Monday, January 25, 2010

HOPE - My Karma Bowl

As I walk through the door to my office, on a shelf to the left sits a wicker basket over-filled with souvenirs, symbols of sentiment and remembrance, charms, amulets, power objects, and stuff that looks an awful like junk. This is my "karma bowl."

I'd be amazed if you ever heard of such a thing. There's a story behind it, though. The best version is my wife Kathleen's, which she told on her blog recently. It's a cool blog, with stories about real life. These days, Kathleen has been busy revising her mystery novel. I can hardly wait to see it.

When she and I began our life together 14 years ago, I learned that she had this thing she called her karma bowl, so in the spirit of encouraging what seemed like a positive thing in her life, I gave her one of my Army medals to add to her collection...

Later, from time to time she would give me a champagne cork or a flower from her hair and say, "Here, this is for your karma bowl."

Well, I didn't have one, and she knew it. This was her way of suggesting that I should get one. At first, I just smiled with appreciation. I kept the items as souvenirs, but I didn't think a karma bowl was right for me. i'm not superstitious. I knew her bowl had no magical properties, except for her feelings about it.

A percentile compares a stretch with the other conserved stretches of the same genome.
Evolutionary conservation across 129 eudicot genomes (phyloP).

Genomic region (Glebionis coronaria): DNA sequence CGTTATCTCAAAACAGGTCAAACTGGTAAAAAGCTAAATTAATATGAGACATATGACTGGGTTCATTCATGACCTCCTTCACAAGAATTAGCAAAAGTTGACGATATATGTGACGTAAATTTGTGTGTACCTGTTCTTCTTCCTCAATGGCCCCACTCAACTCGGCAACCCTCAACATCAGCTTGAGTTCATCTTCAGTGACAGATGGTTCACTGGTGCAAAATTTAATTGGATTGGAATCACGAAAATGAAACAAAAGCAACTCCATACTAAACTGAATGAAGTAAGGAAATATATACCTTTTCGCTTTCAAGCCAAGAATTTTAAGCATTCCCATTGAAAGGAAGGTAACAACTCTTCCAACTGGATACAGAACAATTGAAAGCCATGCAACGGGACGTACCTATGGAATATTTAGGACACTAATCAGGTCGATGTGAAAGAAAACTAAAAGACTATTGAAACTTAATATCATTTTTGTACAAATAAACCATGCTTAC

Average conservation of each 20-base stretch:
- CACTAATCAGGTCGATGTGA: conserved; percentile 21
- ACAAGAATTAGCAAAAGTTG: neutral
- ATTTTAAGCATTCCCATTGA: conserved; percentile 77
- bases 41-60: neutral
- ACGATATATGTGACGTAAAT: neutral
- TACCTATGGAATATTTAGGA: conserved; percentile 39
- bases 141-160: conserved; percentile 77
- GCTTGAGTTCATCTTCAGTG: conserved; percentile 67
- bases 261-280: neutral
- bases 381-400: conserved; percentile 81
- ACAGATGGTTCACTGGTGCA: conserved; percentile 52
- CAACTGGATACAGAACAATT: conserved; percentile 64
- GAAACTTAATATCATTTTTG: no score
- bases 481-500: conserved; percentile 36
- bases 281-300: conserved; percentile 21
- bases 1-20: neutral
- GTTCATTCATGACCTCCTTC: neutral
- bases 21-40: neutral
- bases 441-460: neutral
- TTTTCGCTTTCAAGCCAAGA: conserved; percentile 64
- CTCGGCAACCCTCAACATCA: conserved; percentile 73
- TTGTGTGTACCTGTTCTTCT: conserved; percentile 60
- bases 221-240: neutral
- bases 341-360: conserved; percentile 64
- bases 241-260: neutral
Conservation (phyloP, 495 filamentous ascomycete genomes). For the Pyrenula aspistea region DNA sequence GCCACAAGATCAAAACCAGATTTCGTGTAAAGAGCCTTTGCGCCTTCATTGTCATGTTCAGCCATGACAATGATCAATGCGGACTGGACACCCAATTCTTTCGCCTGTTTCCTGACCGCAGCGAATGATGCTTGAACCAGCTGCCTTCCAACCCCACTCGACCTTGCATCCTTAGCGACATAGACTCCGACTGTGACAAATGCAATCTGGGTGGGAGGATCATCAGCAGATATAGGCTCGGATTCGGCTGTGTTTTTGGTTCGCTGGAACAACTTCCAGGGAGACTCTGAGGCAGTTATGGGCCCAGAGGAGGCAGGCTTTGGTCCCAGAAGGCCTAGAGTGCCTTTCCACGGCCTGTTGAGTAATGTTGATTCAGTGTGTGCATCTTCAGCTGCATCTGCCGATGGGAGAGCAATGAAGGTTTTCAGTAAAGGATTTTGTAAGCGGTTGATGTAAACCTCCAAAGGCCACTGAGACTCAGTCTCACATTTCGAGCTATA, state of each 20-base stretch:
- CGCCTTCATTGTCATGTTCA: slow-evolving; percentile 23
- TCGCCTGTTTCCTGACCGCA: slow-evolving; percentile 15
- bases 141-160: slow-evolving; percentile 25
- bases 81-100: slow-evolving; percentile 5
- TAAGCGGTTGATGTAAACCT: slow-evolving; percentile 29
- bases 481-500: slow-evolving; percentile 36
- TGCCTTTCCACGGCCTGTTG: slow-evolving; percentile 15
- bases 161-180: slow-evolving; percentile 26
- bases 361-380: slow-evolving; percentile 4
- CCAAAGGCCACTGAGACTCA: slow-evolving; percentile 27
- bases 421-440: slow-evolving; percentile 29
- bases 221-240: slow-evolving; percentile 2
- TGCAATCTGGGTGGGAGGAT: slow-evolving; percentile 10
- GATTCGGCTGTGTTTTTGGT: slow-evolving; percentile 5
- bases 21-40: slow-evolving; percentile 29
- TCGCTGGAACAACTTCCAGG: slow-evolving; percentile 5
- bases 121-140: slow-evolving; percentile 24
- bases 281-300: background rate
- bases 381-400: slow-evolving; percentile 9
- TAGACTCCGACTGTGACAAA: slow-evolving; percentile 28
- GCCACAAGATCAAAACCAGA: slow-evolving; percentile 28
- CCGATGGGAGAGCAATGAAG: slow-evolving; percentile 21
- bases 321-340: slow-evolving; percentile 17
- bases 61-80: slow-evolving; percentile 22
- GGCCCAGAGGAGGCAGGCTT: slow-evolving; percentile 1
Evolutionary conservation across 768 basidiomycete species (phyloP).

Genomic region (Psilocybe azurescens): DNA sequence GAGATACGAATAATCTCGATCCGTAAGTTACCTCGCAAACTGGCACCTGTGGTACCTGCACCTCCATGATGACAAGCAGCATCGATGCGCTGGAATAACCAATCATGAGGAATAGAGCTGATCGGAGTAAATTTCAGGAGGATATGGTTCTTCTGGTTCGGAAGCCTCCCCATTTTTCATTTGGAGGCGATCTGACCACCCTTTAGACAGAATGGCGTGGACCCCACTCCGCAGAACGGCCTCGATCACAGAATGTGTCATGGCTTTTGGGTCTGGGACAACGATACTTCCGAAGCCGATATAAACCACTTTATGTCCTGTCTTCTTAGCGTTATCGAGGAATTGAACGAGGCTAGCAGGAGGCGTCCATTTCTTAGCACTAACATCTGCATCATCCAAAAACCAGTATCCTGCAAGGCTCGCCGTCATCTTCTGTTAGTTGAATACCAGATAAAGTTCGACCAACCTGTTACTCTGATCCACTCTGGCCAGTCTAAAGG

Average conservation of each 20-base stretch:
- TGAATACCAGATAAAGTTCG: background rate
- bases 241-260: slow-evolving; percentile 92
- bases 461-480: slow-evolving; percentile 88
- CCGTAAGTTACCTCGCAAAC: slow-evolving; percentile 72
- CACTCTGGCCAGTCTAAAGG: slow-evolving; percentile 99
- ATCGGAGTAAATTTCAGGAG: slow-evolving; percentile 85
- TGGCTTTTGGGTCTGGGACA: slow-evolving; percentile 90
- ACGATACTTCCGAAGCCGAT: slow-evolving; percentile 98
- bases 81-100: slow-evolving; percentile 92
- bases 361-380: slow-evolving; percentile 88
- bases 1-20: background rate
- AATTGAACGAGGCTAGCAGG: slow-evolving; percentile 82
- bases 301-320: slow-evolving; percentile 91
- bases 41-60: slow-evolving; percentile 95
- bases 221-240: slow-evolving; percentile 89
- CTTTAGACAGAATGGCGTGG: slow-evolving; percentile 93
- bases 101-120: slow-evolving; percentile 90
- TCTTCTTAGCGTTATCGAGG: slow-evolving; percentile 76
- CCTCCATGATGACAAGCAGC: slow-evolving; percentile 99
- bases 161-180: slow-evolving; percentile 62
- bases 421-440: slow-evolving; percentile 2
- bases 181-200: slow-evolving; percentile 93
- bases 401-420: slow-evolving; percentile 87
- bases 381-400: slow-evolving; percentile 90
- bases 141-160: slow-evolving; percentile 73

At some point, however, I decided to follow through on her suggestion. Kathleen began treatment for breast cancer, a stressful time for both of us. Our strategy was to try everything that seemed hopeful.

I found a wicker basket and into it I put a couple of commemorative corks, a sea bean, a special seashell given to me by Kathleen, a toy dragon, a piece of lava from Maui, a designer egg given to me by a friend, an aggregate rock from Canada given to me by Kathleen's sister, a piece of calcified coral, a section of a tree given to me by novelist John Cheever, a brick fragment from the Alhambra, some dried flowers, and a few other items.

I've kept the karma bowl near my desk ever since. The other day Kathleen noticed it and asked me how I felt about it. I said, "I'm glad it's there. It reminds me of a lot of good things, triggers good feelings."

If a man has any wisdom at all, he doesn't turn his nose up at good feelings. But is it karma? Is it magic?

Of course it is.


Jerry Kennedy said...

Thanks for the post, Denny. I found it inspiring, and I think I'll be shopping for my own karma bowl this week.

Thanks again!


Bethany Learn said...

I love this idea. I guess my kitchen window sill has become my positive catch-all. It's full of small gifts from my children, and things that make me smile while I do dishes :)